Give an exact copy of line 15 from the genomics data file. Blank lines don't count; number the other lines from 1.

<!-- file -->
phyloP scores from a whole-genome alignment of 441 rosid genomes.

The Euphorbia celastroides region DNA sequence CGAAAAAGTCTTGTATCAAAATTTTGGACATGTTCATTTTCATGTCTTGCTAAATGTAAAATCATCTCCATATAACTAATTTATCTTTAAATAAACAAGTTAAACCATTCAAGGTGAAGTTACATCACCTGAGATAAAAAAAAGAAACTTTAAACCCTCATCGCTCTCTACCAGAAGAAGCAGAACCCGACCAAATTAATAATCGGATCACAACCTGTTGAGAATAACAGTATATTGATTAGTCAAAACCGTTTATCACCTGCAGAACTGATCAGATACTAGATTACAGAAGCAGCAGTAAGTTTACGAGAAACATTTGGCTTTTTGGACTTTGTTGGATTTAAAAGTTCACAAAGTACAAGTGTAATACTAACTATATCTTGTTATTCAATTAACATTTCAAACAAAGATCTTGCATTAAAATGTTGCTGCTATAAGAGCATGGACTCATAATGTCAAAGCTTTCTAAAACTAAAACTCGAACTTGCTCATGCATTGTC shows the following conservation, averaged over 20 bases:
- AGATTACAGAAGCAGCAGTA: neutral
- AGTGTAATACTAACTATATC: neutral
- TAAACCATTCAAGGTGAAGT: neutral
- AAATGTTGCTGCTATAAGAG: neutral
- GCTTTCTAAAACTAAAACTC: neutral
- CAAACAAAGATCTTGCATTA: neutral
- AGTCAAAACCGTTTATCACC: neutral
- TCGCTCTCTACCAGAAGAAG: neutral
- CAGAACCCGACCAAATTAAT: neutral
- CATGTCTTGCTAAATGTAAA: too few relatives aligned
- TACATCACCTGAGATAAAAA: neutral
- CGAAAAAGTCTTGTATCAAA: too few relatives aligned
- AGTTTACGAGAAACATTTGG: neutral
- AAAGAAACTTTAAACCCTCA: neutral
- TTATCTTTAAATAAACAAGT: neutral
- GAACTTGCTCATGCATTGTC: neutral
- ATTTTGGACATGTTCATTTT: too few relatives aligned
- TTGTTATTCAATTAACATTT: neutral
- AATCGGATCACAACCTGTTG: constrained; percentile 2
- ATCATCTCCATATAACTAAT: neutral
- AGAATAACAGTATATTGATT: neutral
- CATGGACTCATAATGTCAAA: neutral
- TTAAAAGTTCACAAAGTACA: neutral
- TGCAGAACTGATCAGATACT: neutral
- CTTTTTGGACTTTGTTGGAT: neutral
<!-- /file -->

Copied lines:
- AGTTTACGAGAAACATTTGG: neutral